Bryan was alert enough to drive us back to the Taj where everyone settled in for a siesta.

Then a dip in the pool to wake up. Life is wonderful!

 

Volcano Watching

January 17, 2017

Barb, Kate and Fran, I know you especially want to know who won at cards. Although the men won the first game, the women whomped them in the second game.

Last night the loud downpour drowned out the tree frog serenade.

We saw more of the Soufriere Hills Volcano summit today than on any previous occasion. Streaming stacks of smoke continuously puff up from the summit.

The midday sun has a somnolent effect and draws us to recline in the shade or even to retire to our beds and doze. Of course we have to store energy to walk down to the beach. Although it is a ten minute walk, we do detours to make it at least a twenty minute hilly walk. We see plenty of beautiful homes and flowers: hibiscus, bougainvillea, azaleas and flowers the names of which I do not know. When we ascend to the Taj we need another swim in the pool followed by gin and tonic or a rum punch with nuts and or cheese.

Barb and Al met Montserratian Benjamin on the plane coming down. Apparently he has a cashew processing plant and sells Plymouth Nuts. We have tried to find his factory but so far no one even knows who he is and has had not heard of Plymouth Nuts. Apparently there was a time when cashews were grown on the island, but no more. The iguanas are happy lounging in the plentiful almond trees.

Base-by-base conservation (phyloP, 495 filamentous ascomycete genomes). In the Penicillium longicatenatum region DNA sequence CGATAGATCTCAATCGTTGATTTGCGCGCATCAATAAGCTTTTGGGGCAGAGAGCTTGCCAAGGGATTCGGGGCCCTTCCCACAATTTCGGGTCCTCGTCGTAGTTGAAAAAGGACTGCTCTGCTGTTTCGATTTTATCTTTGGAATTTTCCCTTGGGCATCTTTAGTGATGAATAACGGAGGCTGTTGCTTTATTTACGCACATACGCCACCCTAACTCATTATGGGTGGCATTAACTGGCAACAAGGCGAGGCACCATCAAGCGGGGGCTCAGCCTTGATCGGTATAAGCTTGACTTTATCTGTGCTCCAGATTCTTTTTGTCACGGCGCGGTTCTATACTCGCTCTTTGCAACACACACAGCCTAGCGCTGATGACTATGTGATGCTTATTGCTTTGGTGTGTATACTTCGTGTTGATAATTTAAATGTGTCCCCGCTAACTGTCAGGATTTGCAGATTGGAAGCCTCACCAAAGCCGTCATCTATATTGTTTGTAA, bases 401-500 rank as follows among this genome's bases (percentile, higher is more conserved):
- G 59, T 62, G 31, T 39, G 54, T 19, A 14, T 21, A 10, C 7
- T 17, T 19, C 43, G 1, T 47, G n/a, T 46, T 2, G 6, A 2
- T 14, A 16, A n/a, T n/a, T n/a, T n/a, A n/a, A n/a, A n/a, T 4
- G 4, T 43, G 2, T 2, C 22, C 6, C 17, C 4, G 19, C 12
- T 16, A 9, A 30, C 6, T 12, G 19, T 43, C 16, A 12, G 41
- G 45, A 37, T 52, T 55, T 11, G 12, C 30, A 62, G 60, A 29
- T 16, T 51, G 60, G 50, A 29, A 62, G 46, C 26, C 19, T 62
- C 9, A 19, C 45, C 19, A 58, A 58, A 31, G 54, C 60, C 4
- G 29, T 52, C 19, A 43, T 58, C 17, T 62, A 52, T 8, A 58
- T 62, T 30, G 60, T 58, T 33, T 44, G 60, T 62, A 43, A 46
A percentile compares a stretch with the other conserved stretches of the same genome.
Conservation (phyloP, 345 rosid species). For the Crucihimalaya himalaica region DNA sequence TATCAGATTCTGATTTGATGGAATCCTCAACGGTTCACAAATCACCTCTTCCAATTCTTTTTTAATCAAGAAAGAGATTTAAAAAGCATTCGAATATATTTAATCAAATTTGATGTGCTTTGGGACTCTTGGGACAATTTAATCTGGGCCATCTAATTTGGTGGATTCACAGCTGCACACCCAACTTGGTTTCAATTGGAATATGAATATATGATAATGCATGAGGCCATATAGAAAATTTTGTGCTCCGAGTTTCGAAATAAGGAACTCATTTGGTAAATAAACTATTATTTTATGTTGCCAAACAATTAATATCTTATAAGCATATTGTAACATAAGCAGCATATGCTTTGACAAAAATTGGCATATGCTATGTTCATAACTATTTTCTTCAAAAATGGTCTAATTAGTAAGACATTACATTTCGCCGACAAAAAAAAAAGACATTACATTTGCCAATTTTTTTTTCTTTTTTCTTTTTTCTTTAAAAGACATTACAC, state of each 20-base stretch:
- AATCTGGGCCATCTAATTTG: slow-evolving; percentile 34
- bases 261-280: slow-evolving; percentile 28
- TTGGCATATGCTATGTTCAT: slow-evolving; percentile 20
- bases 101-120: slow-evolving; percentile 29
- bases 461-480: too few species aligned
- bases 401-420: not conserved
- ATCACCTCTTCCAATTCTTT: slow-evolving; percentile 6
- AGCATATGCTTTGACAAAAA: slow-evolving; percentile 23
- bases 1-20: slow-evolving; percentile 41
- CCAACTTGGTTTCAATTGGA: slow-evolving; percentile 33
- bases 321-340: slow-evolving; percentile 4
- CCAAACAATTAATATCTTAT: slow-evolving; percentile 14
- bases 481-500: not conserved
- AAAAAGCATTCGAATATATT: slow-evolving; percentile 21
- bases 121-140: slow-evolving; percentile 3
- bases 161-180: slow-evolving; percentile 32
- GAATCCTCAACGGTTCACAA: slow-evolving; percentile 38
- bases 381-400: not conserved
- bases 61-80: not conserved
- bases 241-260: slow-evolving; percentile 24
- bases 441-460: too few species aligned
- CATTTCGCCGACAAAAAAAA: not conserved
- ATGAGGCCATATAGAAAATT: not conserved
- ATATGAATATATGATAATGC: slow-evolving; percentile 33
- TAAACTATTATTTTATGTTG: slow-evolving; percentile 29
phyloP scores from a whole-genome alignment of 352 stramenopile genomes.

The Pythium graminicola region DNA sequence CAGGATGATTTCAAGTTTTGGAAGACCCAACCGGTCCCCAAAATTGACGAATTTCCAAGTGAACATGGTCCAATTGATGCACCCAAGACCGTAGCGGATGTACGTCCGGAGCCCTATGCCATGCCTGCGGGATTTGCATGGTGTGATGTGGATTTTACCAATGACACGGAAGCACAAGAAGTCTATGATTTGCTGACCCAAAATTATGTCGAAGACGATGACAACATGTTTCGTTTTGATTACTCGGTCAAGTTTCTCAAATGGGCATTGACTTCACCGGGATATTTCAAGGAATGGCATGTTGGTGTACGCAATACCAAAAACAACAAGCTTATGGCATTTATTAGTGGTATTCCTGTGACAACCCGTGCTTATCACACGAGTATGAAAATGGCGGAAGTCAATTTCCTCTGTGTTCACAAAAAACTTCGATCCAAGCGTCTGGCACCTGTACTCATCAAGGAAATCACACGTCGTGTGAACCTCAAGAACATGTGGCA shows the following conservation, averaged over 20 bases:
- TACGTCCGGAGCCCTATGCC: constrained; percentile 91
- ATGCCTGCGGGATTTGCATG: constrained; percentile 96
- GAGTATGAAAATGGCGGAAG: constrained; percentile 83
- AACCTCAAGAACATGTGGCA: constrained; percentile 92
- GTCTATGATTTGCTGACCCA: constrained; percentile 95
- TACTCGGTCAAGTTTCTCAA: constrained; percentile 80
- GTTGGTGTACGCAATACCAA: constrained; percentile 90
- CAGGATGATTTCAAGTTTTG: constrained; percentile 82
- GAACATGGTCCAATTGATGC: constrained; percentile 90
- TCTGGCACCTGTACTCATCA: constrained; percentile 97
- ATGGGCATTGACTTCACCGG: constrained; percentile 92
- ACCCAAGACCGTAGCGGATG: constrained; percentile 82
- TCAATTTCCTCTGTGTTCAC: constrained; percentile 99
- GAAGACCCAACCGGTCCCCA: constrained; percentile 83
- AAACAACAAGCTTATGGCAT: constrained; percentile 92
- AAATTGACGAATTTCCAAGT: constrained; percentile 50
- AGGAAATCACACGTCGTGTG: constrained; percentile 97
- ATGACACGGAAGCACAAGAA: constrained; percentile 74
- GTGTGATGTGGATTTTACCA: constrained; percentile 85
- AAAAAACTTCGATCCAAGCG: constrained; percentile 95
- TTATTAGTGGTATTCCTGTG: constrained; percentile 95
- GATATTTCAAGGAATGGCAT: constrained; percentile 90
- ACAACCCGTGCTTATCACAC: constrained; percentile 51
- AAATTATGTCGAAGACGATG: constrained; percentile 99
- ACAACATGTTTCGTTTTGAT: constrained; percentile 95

Chicken is on the menu this evening and Barb and Al are today’s chefs.

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Showers and Sun

January 16, 2017

Rain, Sun, Rain, Rainbow

It’s a loud downpour this evening after a day of intermittent light showers and sunshine.

A tough day: I read a lot, sometimes sitting in sunshine, sometimes retreating few feet to be sheltered from a shower. I enjoyed swimming in the pool and in the sea. The waves were enormous in the sea, fun to be in if you were tall enough to get past the breakers and able to jump up with the waves or dive into them. We had to time our race to shore between the big waves. Some of our party were too short to safely enjoy the waves.

After an hour and a half power outage we are now ready to challenge the men to a game of pepper.

Rolling Up and Down

From Shap to Kirkby-Stephen: The Old Croft House
8:10 AM to 4 PM
32 kilometres
Ascended 690 metres, descended 729 metres
May 30, 2016

Last night just after dining, a bus unloaded a boisterous crowd of all ages into the Kings Arms. These jolly revellers were all from Shap but they had gone to a christening twenty-five kilometres away. They were very friendly and quick to engage us and other hikers in conversation. They were incensed that at the christening they ran out of food and worse, out of beer, for the eighty invitees.

Our room was on the third floor and at the front of the hotel; thus, above the Main Street of Shap. It is the first time since arriving in England that we could hear traffic noise, and bar noise, from our bedroom. This did not keep us from sleeping. A long day’s walk is good for sleeping.

In the first eight kilometres after Shap, the land is quite barren ( ie no trees), the fields bigger with fewer stone walls and fewer sheep. There are limestone quarries with two large cement factories outside Shap. We wondered if farmers switched to being labourers at the factories for a more secure income. We saw a lot of limestone, with fields that were covered in limestone or only had a thin layer of dirt and grass over the limestone.